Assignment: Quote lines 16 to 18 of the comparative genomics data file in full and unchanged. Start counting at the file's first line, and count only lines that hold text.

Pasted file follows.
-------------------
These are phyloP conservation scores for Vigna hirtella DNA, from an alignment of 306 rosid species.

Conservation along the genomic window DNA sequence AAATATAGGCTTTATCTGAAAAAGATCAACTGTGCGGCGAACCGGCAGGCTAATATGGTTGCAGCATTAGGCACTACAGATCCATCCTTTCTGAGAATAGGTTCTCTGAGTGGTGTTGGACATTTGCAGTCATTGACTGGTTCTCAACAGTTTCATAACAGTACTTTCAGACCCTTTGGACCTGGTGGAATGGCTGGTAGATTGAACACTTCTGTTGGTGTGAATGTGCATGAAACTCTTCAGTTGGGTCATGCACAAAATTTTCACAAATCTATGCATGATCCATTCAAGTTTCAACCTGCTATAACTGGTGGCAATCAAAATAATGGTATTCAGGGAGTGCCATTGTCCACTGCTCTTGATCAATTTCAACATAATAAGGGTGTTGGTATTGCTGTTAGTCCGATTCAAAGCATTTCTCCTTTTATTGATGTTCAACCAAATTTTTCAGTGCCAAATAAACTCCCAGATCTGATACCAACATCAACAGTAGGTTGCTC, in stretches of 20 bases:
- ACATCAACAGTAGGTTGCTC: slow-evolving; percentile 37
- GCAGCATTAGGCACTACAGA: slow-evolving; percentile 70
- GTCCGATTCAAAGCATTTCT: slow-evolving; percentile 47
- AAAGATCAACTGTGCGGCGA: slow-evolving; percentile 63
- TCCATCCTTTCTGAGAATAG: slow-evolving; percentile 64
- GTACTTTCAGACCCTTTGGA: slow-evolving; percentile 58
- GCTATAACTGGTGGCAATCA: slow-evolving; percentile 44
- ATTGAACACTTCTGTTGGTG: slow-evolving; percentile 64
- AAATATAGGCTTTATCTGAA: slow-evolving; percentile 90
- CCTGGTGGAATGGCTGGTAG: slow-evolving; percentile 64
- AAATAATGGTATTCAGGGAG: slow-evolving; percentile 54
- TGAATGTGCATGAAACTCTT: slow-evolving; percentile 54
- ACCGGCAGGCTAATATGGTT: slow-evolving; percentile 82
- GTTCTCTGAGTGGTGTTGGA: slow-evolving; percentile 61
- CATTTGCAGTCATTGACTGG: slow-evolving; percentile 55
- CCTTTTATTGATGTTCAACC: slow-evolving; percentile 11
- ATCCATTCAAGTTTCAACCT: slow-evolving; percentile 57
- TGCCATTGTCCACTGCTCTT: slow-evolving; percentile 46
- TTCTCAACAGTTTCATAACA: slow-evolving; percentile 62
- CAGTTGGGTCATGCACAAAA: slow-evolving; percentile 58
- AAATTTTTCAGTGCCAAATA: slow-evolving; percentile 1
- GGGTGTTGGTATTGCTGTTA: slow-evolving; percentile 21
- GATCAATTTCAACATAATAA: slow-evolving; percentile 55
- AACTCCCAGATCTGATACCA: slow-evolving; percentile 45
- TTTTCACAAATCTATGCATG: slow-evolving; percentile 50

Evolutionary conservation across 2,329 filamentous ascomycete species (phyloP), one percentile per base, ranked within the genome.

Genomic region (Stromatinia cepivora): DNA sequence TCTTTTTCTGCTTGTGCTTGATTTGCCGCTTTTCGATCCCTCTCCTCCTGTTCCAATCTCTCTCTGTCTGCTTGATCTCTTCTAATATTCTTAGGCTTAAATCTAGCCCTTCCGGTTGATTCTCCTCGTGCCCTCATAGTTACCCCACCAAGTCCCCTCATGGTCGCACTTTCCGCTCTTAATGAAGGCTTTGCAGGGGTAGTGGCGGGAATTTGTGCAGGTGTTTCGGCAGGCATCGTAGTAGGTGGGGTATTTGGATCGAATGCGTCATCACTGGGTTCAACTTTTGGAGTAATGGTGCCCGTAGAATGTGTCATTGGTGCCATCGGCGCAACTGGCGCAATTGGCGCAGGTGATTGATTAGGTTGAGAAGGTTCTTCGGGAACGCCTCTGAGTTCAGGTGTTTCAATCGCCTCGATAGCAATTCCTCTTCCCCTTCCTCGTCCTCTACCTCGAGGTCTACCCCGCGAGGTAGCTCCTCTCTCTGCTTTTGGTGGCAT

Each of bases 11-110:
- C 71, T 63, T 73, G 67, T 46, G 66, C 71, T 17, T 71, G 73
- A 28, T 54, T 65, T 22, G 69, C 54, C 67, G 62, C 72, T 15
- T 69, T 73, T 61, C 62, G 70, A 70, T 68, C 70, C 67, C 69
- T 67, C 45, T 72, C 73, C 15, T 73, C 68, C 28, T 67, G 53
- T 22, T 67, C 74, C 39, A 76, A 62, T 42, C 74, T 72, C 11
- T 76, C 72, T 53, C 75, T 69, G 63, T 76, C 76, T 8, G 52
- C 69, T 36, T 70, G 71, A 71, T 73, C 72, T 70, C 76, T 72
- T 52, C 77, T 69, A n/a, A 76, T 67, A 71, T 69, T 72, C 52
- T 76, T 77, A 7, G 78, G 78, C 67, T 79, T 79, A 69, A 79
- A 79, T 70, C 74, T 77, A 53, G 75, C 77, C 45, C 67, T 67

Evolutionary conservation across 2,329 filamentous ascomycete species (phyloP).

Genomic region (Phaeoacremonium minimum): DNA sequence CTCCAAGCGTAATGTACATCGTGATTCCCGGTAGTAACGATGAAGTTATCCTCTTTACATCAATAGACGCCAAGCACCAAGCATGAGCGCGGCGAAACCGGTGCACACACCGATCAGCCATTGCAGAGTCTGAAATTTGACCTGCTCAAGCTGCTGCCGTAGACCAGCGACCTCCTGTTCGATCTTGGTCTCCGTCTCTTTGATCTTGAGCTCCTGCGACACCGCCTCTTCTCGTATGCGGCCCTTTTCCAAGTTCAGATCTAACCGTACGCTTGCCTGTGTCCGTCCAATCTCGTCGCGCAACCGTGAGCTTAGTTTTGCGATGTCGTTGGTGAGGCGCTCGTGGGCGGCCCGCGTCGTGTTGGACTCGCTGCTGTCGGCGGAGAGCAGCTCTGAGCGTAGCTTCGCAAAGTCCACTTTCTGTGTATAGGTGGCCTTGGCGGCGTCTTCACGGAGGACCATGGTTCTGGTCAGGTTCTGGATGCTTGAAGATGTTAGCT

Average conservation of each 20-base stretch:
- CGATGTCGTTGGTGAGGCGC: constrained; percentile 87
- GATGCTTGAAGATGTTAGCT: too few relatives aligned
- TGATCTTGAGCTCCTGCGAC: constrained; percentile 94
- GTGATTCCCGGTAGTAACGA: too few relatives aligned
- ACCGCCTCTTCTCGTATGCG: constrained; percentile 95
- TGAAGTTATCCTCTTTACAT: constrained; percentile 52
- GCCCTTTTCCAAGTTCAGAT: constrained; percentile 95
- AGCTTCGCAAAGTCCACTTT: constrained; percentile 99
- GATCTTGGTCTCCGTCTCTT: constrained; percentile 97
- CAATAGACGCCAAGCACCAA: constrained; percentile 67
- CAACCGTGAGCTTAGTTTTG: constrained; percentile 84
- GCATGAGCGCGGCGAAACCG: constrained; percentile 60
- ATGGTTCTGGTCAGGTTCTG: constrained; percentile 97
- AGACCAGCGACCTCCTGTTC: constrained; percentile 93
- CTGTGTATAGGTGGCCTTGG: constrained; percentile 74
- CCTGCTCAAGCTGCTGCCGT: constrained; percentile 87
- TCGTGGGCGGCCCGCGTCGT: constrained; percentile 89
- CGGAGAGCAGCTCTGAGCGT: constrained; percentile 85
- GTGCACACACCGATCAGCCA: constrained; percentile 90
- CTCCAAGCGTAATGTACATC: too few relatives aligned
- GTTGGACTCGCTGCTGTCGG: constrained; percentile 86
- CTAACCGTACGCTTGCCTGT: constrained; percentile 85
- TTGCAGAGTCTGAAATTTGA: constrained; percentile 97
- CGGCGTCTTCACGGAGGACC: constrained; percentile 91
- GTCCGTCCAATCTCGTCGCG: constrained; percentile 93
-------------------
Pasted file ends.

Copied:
- GTTCTCTGAGTGGTGTTGGA: slow-evolving; percentile 61
- CATTTGCAGTCATTGACTGG: slow-evolving; percentile 55
- CCTTTTATTGATGTTCAACC: slow-evolving; percentile 11